Oil prices remain below their pre-recession peak. Gasoline demand
may never return to 2008 levels, especially with a new thrust on
auto e ciency. But the quest continues to advance the next
generation of biofuels; specifically more sustainable fuel sources
that help address climate change and don't impact food supplies or
A local hub for biofuels research is the Donald Danforth Plant
Science Center in Creve Coeur. Much of the biofuels work there is
funded by the Enterprise Rent-A-Car Institute for Renewable Fuels, a
scientific center established five years ago with a $25 million gift
from Enterprise owners Jack and Susan Taylor.
Tom Brutnell, who took over as director of the institute a year
ago, recently discussed the center's ongoing work with the
- Will there be a particular plant or crop that becomes the
feedstock of choice for the next generation of biofuels?
There will be many. In Illinois and Missouri, dedicated bio-
energy grasses like hold a lot of promise. These are perennials, so
they come back year after year, and they require very little inputs.
There have been some studies where they've grown these things for a
decade with no lost productivity, with no fertilizer. It's a very
sustainable form of biomass production. They grow well in the
Midwest. But they won't grow so well in the Northeast, and that's
where other things such as willow or some of the other small woody
species might be the ideal biomass. Then as you go closer to the
Gulf Coast, it might be sugar cane or sweet sorghum.
- What role will genetic engineering play in the development of
What we haven't really seen with any of the feedstock production
is the use of transgenic technology. So all of the dedicated bio-
energy feedstocks, they are just these grasses that have been bred.
Switchgrass, for instance, has been bred to prevent soil erosion. No
one's really pushed these things for use as bioenergy. So there may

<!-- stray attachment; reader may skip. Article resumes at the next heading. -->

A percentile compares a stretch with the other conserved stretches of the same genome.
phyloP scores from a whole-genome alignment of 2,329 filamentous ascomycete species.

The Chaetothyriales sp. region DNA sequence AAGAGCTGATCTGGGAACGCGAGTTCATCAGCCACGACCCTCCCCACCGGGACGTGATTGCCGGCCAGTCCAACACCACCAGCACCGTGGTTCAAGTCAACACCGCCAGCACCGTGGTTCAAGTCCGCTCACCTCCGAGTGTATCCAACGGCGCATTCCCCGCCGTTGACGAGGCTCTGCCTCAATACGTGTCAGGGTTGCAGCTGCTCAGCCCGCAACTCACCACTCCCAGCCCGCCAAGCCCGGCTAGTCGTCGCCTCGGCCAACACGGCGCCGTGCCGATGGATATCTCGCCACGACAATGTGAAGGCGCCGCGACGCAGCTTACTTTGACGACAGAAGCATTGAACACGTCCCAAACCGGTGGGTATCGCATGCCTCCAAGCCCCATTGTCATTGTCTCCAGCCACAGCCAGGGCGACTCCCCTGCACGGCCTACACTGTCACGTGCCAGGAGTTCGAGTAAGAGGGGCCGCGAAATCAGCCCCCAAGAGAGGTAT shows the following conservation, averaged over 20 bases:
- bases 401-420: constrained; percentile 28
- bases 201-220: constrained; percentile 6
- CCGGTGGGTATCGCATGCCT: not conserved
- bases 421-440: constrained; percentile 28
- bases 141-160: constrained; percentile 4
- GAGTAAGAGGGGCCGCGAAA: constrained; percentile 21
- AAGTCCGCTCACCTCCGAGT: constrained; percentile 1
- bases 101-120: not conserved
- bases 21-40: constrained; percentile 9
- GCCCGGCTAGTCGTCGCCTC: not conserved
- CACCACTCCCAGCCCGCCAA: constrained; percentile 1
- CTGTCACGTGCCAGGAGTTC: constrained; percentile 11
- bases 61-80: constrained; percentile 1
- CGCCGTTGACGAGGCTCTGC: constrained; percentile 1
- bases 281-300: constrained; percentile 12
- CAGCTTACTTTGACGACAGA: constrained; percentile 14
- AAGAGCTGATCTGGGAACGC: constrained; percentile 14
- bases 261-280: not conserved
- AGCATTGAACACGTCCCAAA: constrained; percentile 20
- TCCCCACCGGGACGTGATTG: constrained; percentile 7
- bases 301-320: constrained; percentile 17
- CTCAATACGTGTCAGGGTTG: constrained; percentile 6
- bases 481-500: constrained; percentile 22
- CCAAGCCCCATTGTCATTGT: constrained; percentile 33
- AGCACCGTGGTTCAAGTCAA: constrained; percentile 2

be different qualities of the grass you'd want for combustion or
fermentation that are not ideal for, say, the rumen of a cow's gut.
So it's going to be possible to alter the chemical structure through
transgenics, through GMOs, to make things amenable to fuel
production. ... We're also engineering for improved drought
tolerance, improved salt tolerance or other abiotic stresses. Frost
tolerance is important. As we move some of these bioenergy grasses
into climes that they are not naturally grown in, as we move
something that's normally in the Midwest into the Northwest, it's
going to experience early season frost, so it may need more
tolerance to frost, and that can all be achieved through
- Can you explain the use of model plant systems at Danforth to
help with this research?
At the Danforth Center, no one is really working on the
feedstocks themselves, so that would be or sugarcane or switchgrass.
What we're focusing on are these model grasses (such as) Seteria
viridis. (is a grass that's very closely related to switchgrass, but
it's a very small plant. It'll fl ower when it's about 6 inches
tall, it has a very rapid life cycle, so it'll go from seed to seed
in six to eight weeks, and its transformable, so we can put genes in
it. So we can do things like a genetic screen where we look at
thousands or tens of thousands of individuals for those qualities I
mentioned before altered cell wall composition, altered lignin
content, altered tolerance to cold, heat, drought. …